Why vote? Part 2

4 05 2010

So,why vote on Thursday? It certainly cannot be because of any belief that any of the parties, or any combination of them in coalitions or minority governments, has a plan to reinvigorate either the economy specifically or UK society in general. This blog is grounded in materialism and does not believe that society can be progressed outside of continued dynamic economic growth. Discussion of how to generate more economic growth has been almost entirely absent from the pre-election debates, either on television or off it. All of the parties are mired in the low expectations of sustainable development and general pessimism about the prospects of our economy becoming dynamic again.

I therefore find myself caught in a no man’s land as far as the big economic issues are concerned. Unlike the Conservatives I do think that the state has a big role to play in helping to modernise the infrastructure of society like the transport system and  the power supply, in creating an education and training regime which is suitable for a modern society and in creating favourable conditions for the development and encouragement of new industries. The market cannot, and really never has, provided these basics of modern life.

Unlike Labour I do not believe that the state should be interfering in or managing the minutiae of our daily lives. The whole apparatus of the therapeutic state should be dismantled and we should be allowed to manage our own relationships with each other, within our families and outside of them, with minimal state interference. If those aspects of public spending were taken away it would make for a far better society.

The Liberals are a kind of anti-party at present which I cannot take at all seriously. There is nothing in their economic policy anyway which makes them stand out from the other parties.

Whatever happens at this election it should be clear that we are in a transitional state, away from traditional party politics but towards what is not yet clear. There have been some valiant efforts to inject more political debate into the election campaign, from the Institute of Ideas, Spiked, Big Potatoes and To the Point amongst others, most of whose take on modern politics I agree with. Experimentation along these lines must continue in order to help the birth of whatever new political movement will replace the old.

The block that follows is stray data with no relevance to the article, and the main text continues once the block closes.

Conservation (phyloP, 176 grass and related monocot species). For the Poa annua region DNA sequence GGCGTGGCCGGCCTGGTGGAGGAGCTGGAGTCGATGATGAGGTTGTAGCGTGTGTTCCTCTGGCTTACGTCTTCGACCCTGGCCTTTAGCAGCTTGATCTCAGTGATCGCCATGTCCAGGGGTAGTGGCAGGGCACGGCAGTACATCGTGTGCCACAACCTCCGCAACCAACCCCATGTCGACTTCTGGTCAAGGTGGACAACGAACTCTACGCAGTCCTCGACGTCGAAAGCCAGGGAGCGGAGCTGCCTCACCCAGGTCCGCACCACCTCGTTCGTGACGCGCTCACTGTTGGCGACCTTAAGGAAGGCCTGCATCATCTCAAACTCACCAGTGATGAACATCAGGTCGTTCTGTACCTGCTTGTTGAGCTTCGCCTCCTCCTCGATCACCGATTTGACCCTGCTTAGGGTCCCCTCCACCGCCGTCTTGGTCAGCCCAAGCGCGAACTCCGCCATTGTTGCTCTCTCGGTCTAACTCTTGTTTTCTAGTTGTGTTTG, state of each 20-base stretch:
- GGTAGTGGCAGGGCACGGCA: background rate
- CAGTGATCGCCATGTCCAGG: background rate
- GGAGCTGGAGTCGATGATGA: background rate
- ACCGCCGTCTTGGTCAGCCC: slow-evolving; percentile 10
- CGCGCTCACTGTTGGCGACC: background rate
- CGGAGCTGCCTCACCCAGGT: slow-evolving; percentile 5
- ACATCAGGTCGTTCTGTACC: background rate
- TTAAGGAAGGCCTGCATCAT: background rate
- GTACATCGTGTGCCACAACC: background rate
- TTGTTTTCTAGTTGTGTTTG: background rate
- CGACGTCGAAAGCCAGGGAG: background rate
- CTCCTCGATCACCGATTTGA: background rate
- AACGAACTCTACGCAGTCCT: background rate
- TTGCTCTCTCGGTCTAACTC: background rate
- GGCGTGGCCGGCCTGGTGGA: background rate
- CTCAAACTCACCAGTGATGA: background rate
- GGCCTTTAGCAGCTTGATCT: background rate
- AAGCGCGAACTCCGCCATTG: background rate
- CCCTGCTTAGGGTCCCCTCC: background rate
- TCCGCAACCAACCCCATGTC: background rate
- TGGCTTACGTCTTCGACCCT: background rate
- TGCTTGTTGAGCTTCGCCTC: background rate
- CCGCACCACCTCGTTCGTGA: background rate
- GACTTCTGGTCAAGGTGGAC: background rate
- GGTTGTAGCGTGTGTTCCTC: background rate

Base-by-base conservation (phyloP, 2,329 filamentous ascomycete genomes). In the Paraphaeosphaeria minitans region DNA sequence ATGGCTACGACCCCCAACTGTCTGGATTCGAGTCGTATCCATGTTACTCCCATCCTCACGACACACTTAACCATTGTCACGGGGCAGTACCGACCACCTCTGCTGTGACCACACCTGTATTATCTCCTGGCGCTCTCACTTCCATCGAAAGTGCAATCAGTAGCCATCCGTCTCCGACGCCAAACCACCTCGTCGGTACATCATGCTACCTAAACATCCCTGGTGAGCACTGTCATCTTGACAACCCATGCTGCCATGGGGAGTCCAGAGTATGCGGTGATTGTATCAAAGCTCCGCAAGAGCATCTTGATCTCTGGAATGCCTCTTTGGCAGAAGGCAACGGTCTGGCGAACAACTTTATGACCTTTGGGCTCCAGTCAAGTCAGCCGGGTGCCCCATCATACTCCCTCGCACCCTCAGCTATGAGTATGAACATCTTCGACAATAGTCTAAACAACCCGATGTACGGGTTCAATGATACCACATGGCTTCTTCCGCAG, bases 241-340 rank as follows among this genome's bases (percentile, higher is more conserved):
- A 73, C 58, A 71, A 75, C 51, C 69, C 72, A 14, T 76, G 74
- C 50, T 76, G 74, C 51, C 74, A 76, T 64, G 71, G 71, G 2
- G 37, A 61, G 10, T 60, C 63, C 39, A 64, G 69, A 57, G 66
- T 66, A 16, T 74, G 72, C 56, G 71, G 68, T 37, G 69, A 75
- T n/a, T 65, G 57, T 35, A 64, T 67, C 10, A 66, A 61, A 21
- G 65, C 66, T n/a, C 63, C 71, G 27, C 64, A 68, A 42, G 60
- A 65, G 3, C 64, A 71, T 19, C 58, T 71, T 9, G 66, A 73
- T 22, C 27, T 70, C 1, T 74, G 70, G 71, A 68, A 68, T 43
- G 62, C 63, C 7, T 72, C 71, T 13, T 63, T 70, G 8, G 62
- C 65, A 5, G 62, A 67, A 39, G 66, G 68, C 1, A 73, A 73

On the basis of all of the above, principled abstention from this election would be an entirely respectable position to take. However, there is in my view one reason to vote and one reason only. Whatever the result of the election, this country faces a very difficult future. Within a very short period after the election the next government will be forced to take radical steps to keep the economy moving. None of the parties has created a mandate for tackling the problems we face. In this situation the least worst scenario is to have a majority government which at least can be held to account for whatever it decides to do. Minority governments and coalitions will try to evade responsibility and load it onto the shoulders of others.

We need to be able to hold our government firmly to account for what happens over the next few years. New Labour is exhausted and the Liberals not serious. Neither has any chance of forming a majority government. For that reason, and that alone , the best result of this desperate election will be a victory for a majority Conservative government. I am not a Tory by instinct or tradition, but that is what we should vote for on Thursday.

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One response

7 05 2010
Ed Page

I was looking for a reason to vote and couldn’t find one so didn’t bother. This is probably the only reason I could have come up with so thanks for the advice. Pity I read it a day after the election.

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